Staveley confirmed she will be based in the north east, and said the group will take their role as new owners "very seriously", four years on from the game which first piqued her interest.
"We've certainly taken time to get here," Staveley said. "The first game I came to was Newcastle-Liverpool. It took me half an hour and I was in love with the city, with the club, with their amazing fans. Today has just been extraordinary."
She added: "We'd like to thank the incredible fans. We wouldn't be here without them today, it's their club. We want to be great custodians of this club. We take our role very seriously. We don't want to overpromise, because I've seen a lot of people come into clubs and say 'We'll do this', but genuinely we want to really invest in every area of this club at every level.
"We know it's at the heart of the community, you can feel that. It's so touching for me as well, to finally be able to talk about this openly.
"The last 48 hours have been exhausting. I'd like to thank the Premier League as well, and to Mike [Ashley] for us all getting there."
Newcastle are currently 19th in the Premier League table, and Staveley admitted that while their position is a concern, she believes the squad are capable of climbing out of the relegation zone.
She said: "Relegation is a real big issue at the moment, and we're going to have to work hard. Performance could do with some improvement, but we've got a great squad and this squad should not be at 19th position. It really shouldn't. But with a fair wind and some hard work we'll get there.
"I think it also shows the commitment of PIF and Jamie Reuben. What I can say, as PCP, I have brave and patient investors alongside me. They would have to be to take on this challenge. They know how important this club is to its community. We appreciate where we are in the league and we know relegation is a real issue."
Club legends Alan Shearer and Kevin Keegan are both set to be offered roles at the club as ambassadors. Both were jettisoned under Ashley.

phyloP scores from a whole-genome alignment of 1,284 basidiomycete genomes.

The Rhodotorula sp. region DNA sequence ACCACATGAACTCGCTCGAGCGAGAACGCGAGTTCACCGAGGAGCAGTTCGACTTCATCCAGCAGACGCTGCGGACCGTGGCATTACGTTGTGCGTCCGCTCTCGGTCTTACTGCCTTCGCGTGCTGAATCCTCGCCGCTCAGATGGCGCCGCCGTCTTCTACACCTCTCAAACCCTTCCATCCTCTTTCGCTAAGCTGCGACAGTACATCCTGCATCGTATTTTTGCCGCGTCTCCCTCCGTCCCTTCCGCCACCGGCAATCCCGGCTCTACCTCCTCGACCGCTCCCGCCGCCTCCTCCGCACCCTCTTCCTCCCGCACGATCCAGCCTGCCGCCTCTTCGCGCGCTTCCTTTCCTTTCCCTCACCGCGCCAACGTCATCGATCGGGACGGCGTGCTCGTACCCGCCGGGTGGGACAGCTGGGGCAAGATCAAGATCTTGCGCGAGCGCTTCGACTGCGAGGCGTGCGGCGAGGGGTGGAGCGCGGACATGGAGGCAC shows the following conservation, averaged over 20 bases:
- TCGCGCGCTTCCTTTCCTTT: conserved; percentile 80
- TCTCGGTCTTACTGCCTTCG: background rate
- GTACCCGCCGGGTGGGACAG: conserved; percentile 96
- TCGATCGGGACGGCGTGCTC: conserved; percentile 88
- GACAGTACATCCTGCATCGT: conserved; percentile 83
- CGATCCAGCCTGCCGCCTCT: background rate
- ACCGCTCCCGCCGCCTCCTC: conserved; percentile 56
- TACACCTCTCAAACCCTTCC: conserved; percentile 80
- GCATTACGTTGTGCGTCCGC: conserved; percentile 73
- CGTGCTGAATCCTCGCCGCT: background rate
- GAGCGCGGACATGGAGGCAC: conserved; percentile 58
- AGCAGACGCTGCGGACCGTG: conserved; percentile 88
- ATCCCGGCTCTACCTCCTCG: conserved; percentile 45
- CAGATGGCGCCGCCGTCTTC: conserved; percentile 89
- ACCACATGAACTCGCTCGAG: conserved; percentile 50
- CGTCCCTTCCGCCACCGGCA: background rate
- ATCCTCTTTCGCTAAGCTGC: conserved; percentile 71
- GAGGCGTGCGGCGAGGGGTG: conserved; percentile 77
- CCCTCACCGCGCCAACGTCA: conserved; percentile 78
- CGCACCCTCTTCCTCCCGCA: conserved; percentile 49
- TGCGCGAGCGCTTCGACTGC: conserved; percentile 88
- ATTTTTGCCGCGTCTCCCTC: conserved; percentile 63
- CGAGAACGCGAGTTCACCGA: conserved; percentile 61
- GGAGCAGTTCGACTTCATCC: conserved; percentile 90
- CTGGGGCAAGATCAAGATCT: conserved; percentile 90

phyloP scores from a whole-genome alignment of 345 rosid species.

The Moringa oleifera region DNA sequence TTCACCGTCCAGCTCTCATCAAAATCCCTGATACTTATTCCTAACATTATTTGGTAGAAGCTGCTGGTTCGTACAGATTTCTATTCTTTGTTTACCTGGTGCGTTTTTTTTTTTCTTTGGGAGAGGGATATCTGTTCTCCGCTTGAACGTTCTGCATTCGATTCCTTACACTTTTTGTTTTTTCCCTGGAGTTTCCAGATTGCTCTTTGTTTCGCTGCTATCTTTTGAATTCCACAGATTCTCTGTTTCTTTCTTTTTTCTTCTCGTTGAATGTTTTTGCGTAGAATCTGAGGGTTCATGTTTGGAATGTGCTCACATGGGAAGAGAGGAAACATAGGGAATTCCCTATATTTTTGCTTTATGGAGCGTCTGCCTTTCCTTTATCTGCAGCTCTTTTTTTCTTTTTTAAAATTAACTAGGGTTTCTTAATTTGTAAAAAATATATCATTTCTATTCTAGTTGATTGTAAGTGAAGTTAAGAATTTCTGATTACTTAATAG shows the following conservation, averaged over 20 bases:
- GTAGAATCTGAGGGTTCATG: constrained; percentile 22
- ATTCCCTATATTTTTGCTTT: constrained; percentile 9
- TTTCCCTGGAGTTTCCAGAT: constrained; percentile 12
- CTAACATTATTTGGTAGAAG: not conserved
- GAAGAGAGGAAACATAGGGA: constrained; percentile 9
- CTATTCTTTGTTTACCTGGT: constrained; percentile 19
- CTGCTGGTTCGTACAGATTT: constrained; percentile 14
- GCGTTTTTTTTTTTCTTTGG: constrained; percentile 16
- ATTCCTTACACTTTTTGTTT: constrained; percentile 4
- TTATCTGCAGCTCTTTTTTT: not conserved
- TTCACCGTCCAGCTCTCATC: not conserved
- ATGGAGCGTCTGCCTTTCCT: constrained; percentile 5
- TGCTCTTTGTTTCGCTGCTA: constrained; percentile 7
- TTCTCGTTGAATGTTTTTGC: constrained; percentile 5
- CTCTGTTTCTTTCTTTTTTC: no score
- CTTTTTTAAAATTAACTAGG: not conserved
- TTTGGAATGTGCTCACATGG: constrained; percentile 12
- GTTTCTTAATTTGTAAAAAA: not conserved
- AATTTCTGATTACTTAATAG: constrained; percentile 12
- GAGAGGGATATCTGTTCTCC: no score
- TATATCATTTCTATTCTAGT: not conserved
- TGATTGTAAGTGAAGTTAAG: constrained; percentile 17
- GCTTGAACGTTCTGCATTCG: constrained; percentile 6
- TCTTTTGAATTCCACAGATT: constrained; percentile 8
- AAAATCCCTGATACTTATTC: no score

The Premier League confirmed the takeover in a statement on Thursday, saying it had received "legally binding assurances" that the Kingdom of Saudi Arabia will not control Newcastle United.
Before the completed deal was announced, meanwhile, Amnesty International drew attention to Saudi Arabia's record on human rights and called on the Premier League to look again at its criteria for approving takeovers.
"Instead of allowing those implicated in serious human rights violations to walk into English football simply because they have deep pockets, we've urged the Premier League to change their owners' and directors' test to address human rights issues," Amnesty UK chief executive Sacha Deshmukh said earlier on Thursday.
Asked about those concerned with Saudi Arabia's human rights record, Staveley said: "The consortium's lead partner is PIF, it's an autonomous, commercially-driven investment fund. It's a great partner for Newcastle. I'm very honoured to work with them, they've been incredibly patient and fabulous partners to PCP.
"For me when I came here, I knew there was only one partner for Newcastle. It was just obvious, because you needed someone with patient capital, who's brave, can take quick decisions, and can also be there on sunny days and when the rain starts to fall.
"I do hear [the concerns], we want all fans to talk to us, so anybody that has any issues they know we're here and they need to come talk to us. We'll take them through our plan and introduce everybody to the PIF team."
Outgoing owner Ashley says he had rejected a higher bid than the one that led to the club being taken over by the Saudi Arabia-led group, but believed he had acted in the best interests of the club.
"I would like it to be known that I received a higher offer for the club than the one that I accepted. It was from another reputable bidder who made a credible case," Ashley told The Sun newspaper in an interview published on Thursday.
"But I felt the bid that we accepted from the current new owners would deliver the best for Newcastle United. Money wasn't my only consideration. There were times when I stepped in financially to keep Newcastle United afloat.
"We ensured the wage bills were paid when we went down in order that we could bounce straight back up. Nobody was happier than me when we achieved immediate promotion."
Ashley said he was not in the same "financial league" as the consortium, and selling had been the best option.
"It's hard to compete at the highest level in football with certain clubs that have almost unlimited resources," he said. "I've known for some time now that many Newcastle fans were frustrated by the situation and were in favour of a change.
"I therefore felt that I owed it to the fans to fight tooth and nail over the last 18 months or so to make this happen."